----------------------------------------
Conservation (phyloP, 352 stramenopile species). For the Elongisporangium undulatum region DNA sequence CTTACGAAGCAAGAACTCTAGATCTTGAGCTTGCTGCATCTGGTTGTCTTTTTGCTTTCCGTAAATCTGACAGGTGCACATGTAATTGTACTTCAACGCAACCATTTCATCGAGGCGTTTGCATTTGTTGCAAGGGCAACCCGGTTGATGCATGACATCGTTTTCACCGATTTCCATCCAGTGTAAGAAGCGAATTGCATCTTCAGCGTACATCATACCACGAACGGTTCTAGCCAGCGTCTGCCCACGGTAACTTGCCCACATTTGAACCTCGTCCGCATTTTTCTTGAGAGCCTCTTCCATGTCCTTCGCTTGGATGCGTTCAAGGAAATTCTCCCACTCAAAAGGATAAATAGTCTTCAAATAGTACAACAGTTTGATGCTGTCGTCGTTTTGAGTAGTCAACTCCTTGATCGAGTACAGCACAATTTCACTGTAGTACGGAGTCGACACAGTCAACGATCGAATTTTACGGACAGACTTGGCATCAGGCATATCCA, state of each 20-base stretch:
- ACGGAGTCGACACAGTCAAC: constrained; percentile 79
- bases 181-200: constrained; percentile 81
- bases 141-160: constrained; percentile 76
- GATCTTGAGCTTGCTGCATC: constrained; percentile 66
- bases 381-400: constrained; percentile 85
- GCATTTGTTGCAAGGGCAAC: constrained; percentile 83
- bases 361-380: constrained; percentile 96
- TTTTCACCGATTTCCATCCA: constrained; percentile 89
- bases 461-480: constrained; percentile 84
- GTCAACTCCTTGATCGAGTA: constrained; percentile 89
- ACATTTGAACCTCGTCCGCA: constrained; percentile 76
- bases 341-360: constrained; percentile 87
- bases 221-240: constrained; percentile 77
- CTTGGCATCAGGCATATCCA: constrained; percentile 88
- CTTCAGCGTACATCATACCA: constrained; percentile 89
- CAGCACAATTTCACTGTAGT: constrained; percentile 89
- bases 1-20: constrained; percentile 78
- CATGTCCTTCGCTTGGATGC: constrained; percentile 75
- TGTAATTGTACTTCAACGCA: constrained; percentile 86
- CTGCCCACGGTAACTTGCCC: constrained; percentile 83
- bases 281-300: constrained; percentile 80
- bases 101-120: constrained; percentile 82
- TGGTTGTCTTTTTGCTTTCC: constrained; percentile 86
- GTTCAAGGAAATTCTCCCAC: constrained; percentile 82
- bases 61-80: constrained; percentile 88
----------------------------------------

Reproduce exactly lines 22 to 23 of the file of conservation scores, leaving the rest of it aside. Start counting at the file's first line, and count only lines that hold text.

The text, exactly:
- bases 281-300: constrained; percentile 80
- bases 101-120: constrained; percentile 82